UNITED NATIONS — Prime Minister Benjamin Netanyahu met Wednesday with Austrian Chancellor Sebastian Kurz, amid increasingly close ties between Jerusalem and the right-wing government in Vienna.
“The prime minister expressed his appreciation for a series of decisions and steps taken by the Austrian government under Chancellor Kurz in recent months,” a statement from Netanyahu said after the two met on the sidelines of the UN General Assembly in New York.
Netanyahu said Kurz had briefed him on steps taken by the Austrian government to strengthen ties with the Jewish community in Austria and to safeguard the community and its history.
He also praised him for the efforts to counter anti-Semitism, including the shutting down of a far-right magazine “Die Aula.”
Ahead of the meeting, Israel Radio reported that the two would likely discuss ending Israel’s boycott of Kurz’s coalition party, the far-right Freedom Party, due to its past as a haven for neo-Nazis and its current xenophobic policies.
Specifically, the radio said Israel was likely to end its boycott of Austrian Foreign Minister Karin Kneissl, who is affiliated with the FPOe (though she is not formally a party member).
However, the was no mention of this in Netanyahu’s statement. Kurz told Israel Radio the meeting was “excellent.”
Despite the Freedom Party’s inclusion in the government, Austria and Israel have moved significantly closer since Kurz’s election.
Austrian Jews are also staunchly opposed to the party, known by its German acronym FPOe, arguing that it has not done enough to distance itself from its anti-Semitic past and that it still promotes problematic positions.
Since FPOe’s rise to parliament in Austria’s 2017 election, Israel has maintained a policy of keeping official contact with the party at the civil service level only, avoiding any contact with ministers, including Kneissl.
Netanyahu had previously instructed the Foreign Ministry to examine how Israel should interact with Vienna in light of FPOe’s rise.
Founded in 1956, it emerged from the short-lived Federation of Independents, launched after World War II by former Nazis who had been stripped of their voting rights. Its first chief was an ex-officer from the Waffen SS and its last one was Joerg Haider, the controversial son of a former Nazi party official.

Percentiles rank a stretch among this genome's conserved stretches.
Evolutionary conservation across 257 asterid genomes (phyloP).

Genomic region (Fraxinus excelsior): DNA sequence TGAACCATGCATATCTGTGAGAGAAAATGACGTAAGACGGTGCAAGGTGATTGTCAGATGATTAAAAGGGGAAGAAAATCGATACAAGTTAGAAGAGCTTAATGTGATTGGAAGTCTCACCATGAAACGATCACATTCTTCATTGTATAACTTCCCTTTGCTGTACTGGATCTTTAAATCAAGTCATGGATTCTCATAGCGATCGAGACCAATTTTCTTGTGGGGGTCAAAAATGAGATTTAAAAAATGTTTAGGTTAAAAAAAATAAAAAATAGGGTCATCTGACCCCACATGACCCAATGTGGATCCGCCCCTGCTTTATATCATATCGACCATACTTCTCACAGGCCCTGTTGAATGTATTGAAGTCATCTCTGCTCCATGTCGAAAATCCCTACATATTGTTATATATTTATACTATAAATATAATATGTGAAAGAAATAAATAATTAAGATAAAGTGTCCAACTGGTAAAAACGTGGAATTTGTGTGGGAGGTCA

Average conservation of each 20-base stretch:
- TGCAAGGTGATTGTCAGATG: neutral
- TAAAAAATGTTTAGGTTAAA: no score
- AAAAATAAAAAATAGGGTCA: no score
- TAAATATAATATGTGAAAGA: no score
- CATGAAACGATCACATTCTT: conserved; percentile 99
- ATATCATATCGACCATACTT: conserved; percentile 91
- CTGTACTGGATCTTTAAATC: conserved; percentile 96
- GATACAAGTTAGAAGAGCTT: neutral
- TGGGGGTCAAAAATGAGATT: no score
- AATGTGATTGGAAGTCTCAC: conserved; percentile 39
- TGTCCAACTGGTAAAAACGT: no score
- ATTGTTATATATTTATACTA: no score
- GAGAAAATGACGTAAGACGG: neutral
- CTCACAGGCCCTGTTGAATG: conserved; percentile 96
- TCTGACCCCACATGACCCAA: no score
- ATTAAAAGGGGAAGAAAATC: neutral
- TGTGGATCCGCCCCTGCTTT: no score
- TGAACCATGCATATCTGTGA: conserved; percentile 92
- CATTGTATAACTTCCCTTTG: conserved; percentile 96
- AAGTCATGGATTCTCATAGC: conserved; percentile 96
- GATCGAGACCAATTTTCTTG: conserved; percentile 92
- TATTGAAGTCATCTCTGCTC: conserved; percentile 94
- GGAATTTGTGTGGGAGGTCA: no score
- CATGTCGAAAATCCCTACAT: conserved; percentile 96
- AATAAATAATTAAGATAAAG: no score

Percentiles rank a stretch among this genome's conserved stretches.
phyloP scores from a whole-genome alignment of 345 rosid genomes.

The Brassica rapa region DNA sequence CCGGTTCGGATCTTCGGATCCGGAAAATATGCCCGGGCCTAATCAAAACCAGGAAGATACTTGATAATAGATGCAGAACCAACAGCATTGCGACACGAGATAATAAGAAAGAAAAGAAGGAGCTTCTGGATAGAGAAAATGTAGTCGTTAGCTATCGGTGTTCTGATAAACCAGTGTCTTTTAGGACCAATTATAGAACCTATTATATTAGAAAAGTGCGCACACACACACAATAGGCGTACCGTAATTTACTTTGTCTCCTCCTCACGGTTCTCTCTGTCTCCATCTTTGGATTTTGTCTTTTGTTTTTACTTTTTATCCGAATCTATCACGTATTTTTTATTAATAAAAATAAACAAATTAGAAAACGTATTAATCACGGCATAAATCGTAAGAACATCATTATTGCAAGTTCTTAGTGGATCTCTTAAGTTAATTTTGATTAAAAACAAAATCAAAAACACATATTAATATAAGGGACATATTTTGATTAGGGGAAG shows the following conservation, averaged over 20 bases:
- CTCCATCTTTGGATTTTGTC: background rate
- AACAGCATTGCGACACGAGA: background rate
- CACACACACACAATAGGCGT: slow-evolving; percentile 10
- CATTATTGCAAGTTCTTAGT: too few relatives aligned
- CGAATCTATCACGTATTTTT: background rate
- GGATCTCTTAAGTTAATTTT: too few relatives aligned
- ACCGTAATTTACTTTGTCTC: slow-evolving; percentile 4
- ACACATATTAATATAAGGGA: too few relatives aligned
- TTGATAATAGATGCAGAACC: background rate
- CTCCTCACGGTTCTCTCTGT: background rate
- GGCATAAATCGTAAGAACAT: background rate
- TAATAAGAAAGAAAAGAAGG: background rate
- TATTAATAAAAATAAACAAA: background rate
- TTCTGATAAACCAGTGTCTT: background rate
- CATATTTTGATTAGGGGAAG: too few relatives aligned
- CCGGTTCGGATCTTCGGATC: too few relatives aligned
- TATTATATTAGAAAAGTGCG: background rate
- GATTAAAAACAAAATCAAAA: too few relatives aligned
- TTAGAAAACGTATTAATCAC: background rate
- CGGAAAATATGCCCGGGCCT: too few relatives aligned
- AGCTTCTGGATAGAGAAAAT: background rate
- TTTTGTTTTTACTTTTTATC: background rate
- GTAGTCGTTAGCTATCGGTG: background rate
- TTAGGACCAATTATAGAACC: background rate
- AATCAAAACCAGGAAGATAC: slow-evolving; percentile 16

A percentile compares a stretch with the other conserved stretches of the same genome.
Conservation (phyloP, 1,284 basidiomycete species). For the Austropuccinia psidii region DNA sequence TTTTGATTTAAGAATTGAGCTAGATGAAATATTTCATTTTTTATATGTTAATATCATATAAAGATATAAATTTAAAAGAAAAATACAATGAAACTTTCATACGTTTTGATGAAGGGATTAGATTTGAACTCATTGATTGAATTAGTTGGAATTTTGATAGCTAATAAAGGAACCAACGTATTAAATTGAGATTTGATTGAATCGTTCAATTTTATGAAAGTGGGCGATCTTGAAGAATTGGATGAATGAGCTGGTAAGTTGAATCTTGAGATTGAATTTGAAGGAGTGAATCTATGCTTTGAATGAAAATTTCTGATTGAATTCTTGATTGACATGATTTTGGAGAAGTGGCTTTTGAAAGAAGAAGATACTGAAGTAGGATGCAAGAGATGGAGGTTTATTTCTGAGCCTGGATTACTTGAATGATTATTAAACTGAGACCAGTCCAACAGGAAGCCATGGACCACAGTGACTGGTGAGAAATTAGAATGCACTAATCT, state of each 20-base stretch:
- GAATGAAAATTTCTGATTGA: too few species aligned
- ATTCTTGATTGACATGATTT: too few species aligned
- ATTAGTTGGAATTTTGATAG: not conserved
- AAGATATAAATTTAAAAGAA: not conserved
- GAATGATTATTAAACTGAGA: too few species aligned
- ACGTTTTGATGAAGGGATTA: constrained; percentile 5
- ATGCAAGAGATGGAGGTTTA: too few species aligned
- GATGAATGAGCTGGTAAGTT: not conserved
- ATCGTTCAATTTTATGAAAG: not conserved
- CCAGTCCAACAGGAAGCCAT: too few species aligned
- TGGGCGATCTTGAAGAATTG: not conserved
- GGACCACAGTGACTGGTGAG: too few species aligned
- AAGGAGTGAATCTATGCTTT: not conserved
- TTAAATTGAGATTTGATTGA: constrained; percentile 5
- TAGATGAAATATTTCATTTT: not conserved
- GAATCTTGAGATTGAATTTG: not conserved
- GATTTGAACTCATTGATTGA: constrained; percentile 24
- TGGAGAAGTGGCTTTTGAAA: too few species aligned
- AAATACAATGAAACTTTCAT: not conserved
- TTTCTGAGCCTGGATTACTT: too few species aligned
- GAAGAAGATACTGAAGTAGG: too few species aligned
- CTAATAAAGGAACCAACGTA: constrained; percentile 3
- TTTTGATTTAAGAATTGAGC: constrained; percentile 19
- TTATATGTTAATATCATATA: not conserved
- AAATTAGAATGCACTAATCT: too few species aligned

Haider attracted negative publicity by praising the Third Reich’s “orderly” employment policy, calling SS veterans “decent people” and describing concentration camps as “punishment camps.” He was killed in a car crash in 2008.
Under FPOe’s current leader, Heinz-Christian Strache, now Austria’s vice chancellor, the party has made strides to distance itself from pro-Nazi views and has adopted strong pro-Israel positions.
In December, Strache said Vienna was “striving for an honest, sustainable and friendly contact with Israel,” and vowed his far-right party would be “an essential partner in Europe’s fight against anti-Semitism.”
Signs of the thaw were visible when Kurz visited Israel in June.
During that visit Kurz vowed to advocate for Israel in Europe, which often takes an anti-Israel stance.
“We Austrians know that in light of our own history, we have a special responsibility toward Israel and the Jewish people,” Kurz said at the time “I can assure you that Austria will fight all forms of anti-Semitism in Europe with determination, be it still an existing one, or also newly imported anti-Semitism.”
“We also know that our responsibility does not end at our borders and to support the State of Israel and also your security situation,” Kurz said, adding that Israel’s “neighbors are not like ours, Liechtenstein or die Schweiz [Switzerland].”